Navigation Links
UC Irvine study finds racial, economic disparities in ovarian cancer care, survival
Date:5/8/2012

Orange, Calif., May 8, 2012 Poor women and African Americans with ovarian cancer are less likely to receive the highest standards of care, leading to worse outcomes than among white and affluent patients, according to a study of 50,000 women presented by UC Irvine's Dr. Robert Bristow at the Society of Gynecologic Oncology's annual meeting March 27.

"Not all women are benefiting equally from improvements in ovarian cancer care," said Bristow, UC Irvine's director of gynecologic oncology services. "The reasons behind these disparities are not entirely clear, which is why we need additional research."

The study's goal was to examine differences related to race and socioeconomic status among women being treated for epithelial ovarian carcinomas cancer that forms on the surface of an ovary. It also aimed to determine whether their care adhered to National Comprehensive Cancer Network treatment guidelines.

Bristow and colleagues found that five-year survival rates varied significantly. (Improvement in ovarian cancer care is measured in length of survival after diagnosis rather than a "cure" rate.)

Among those whose care met NCCN standards, the rate for white women was 41.4 percent, compared with 33.3 percent for African American women. Among those whose care did not meet NCCN standards, the rate for white women was 37.8 percent, compared with 22.5 percent for African American women.

Bristow said that women on Medicaid or those with no insurance had a 30 percent increased risk of death. Poor women defined as having an annual household income of less than $35,000 had worse survival rates regardless of race.

He said it's likely that the effects of race and socioeconomic status are cumulative and that some combination of other medical conditions, poverty, culture and social injustice accounts for the majority of observed disparities.

Ovarian cancer is the deadliest gynecologic cancer, accounting for more than 15,000 deaths a year, according to the National Cancer Institute.

"Under the best circumstances, treating ovarian cancer is challenging, because there's no screening tool available to detect the disease in its early stages," Bristow said.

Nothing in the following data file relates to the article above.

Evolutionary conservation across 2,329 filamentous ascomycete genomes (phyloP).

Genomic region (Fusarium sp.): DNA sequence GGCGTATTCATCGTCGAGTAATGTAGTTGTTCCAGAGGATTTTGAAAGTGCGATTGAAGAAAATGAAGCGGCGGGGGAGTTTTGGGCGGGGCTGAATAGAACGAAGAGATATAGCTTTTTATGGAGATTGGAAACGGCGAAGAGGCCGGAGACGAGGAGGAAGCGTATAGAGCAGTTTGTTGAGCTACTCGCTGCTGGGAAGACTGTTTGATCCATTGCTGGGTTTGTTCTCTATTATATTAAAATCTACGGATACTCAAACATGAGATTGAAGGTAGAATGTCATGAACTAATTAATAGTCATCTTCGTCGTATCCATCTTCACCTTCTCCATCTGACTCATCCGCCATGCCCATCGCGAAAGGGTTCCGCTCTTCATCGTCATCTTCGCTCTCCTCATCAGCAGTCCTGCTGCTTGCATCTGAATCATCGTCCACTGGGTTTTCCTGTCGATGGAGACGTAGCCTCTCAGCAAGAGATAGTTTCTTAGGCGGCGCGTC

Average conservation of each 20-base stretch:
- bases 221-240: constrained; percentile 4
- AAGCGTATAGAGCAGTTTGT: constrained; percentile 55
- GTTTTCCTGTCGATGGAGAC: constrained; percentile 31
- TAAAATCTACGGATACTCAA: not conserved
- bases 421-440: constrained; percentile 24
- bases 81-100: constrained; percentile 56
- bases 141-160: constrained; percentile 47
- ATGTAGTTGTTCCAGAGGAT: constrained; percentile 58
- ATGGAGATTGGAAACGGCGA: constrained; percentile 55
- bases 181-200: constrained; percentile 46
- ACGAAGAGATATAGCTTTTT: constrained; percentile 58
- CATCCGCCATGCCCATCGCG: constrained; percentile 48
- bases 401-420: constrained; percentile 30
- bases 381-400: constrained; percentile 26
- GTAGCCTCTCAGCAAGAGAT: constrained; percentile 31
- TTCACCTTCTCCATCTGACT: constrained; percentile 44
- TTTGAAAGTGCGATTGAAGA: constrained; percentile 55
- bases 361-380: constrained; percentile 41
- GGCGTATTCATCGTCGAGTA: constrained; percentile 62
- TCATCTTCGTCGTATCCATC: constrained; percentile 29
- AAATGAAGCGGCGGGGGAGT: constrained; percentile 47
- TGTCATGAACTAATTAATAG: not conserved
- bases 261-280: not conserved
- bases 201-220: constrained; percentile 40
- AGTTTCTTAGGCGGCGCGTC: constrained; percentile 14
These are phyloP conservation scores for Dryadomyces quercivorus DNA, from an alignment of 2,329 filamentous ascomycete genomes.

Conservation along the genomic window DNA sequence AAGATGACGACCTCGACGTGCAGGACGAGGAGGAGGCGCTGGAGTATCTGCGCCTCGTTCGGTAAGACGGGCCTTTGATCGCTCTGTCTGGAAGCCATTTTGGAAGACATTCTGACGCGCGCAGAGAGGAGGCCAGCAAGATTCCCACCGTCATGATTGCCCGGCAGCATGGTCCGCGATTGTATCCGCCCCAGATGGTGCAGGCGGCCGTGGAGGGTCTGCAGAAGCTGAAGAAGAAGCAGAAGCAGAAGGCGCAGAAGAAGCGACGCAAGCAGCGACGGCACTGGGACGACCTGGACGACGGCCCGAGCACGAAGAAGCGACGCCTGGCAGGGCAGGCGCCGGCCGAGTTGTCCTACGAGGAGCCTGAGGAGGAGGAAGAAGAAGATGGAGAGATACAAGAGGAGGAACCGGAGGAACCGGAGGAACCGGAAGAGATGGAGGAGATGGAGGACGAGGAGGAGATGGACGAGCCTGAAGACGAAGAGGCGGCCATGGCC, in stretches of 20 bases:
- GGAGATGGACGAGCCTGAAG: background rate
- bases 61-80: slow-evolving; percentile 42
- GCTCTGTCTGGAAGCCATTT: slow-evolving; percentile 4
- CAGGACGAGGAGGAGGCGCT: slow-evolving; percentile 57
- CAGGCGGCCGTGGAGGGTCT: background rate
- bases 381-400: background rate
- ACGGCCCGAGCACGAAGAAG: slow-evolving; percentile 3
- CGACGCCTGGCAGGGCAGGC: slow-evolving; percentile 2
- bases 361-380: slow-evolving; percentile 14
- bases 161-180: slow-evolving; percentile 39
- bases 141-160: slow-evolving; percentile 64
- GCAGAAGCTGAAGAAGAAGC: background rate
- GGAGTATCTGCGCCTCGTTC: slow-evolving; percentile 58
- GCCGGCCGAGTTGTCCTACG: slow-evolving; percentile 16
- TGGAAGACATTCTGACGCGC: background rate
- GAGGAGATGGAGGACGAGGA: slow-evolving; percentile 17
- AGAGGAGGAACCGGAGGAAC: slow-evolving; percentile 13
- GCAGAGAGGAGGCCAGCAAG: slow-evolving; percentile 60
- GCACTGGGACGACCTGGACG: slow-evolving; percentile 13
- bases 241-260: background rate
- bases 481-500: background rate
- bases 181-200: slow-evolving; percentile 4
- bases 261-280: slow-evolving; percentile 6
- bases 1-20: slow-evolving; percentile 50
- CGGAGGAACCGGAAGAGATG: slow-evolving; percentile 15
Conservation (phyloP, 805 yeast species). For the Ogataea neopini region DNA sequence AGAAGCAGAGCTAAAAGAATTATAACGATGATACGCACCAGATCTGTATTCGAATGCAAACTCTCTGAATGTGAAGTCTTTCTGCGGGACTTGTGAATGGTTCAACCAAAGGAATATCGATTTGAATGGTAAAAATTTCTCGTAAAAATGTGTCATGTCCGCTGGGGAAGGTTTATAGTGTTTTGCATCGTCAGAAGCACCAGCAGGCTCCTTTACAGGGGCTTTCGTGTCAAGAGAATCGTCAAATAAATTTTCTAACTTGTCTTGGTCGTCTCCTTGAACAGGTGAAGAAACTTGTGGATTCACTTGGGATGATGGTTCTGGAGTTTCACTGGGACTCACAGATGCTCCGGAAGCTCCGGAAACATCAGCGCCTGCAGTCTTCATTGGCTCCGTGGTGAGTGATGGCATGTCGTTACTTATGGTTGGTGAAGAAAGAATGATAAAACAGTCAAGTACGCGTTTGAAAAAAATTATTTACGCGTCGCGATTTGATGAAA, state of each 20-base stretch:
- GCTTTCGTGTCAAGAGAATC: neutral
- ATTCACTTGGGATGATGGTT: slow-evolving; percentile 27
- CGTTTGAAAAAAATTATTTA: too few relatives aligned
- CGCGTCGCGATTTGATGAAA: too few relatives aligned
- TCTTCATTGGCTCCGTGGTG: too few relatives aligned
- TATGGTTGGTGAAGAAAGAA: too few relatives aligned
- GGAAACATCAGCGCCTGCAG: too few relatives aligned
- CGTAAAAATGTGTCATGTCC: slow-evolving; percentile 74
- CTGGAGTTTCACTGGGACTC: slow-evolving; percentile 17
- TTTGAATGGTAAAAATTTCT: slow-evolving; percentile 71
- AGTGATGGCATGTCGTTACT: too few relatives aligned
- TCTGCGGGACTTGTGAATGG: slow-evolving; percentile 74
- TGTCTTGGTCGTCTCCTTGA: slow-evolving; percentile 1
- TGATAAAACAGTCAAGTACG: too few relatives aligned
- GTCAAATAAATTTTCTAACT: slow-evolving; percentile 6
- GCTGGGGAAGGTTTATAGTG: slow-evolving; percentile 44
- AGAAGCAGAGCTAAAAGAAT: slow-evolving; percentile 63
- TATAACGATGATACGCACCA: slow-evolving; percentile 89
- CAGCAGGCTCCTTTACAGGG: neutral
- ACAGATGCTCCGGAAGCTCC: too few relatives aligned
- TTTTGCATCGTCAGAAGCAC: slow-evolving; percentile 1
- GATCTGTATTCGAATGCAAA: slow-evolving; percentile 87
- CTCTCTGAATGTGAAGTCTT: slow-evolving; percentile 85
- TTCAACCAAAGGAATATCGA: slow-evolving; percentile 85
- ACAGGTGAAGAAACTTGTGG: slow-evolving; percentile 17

Only 20 to 30 percent of ovarian cancers are diagnosed while still confined to the primary site; the remainder are identified in advanced stages after spreading to areas such as the liver, the lungs and nearby lymph nodes.


'/>"/>
Contact: John Murray
jdmurray@uci.edu
714-456-7759
University of California - Irvine
Source:Eurekalert

Related medicine news :

1. UC Irvine Medical Center is recognized for its commitment to organ donation
2. UC Irvine Medical Center recognized for heart failure program
3. UC Irvine Medical Center honors 9 for nursing excellence
4. UC Irvine study points to new approach to influenzas antiviral resistance
5. UC Irvine researchers urge caution when buying noisy toys
6. Despite Treatment, Employees with Depression Generate Higher Absentee Costs, According to Thomson Reuters Study
7. American Council on Exercise (ACE) Study Reveals Kettlebells Provide Powerful Workout in Short Amount of Time
8. TV drama can be more persuasive than news program, study finds
9. Study carried out into biological risks of eating reptiles
10. Neuroimaging study may pave way for effective Alzheimers treatments
11. Study finds racial gaps continue in heart disease awareness
Post Your Comments:
*Name:
*Comment:
*Email:
(Date:10/13/2017)... Texas (PRWEB) , ... October 13, 2017 , ... Yisrayl ... this week that explains one of the most popular and least understood books in ... like cryptic and puzzling descriptions that have baffled scholars for centuries. Many have tossed ...
(Date:10/12/2017)... ... October 12, 2017 , ... First Healthcare Compliance (FHC), an ... showcase a range of technology and learning solutions at the 68th Annual American ... to be held October 14–18, 2017 at the Mandalay Bay Resort in Las ...
(Date:10/12/2017)... ... 2017 , ... The American College of Medical Informatics (ACMI) will present the ... Opening Session of AMIA’s Annual Symposium in Washington, D.C. AMIA’s Annual Symposium ... a pioneer in the field of medical informatics, this prestigious award is presented to ...
(Date:10/12/2017)... D.C. (PRWEB) , ... October 12, 2017 , ... Leading ... their peers in Washington, D.C., for the 49th Congress of the International Society ... ., Vice President of the Center for Cancer and Blood Disorders at ...
(Date:10/12/2017)... ... October 12, 2017 , ... Vohra Chief Medical Officer ... physician colleagues, skilled nursing facility medical directors and other clinicians at various events ... Care." , "At many of these conferences we get to educate other physicians, ...
Breaking Medicine News(10 mins):
(Date:10/12/2017)...   Divoti USA will engrave and process ... of the latest FDA requirements, which stipulates new criteria regarding medical ... need of Medical ID jewelry such as Medical ID Bracelets, can ... in terms of the new FDA requirements . ... Divoti offers this dark mark fiber laser ...
(Date:10/11/2017)...  Hill-Rom Holdings, Inc. ("Hill-Rom") (NYSE: HRC), today provided ... Piedras, Puerto Rico , where the ... Following a comprehensive onsite ... structural damage, temporary loss of power and minimal water ... manufacturing operations have resumed, and the company expects to ...
(Date:10/4/2017)... Korea , Oct. 4, 2017  South Korean-based ... next-generation CPR training aide "cprCUBE" on Kickstarter. The device ... compression during cardiac arrests with better efficiency compared to ... also offers real-time feedback on efficacy of the compression ... crowdfunding campaign has a goal to raise $5,000. ...
Breaking Medicine Technology: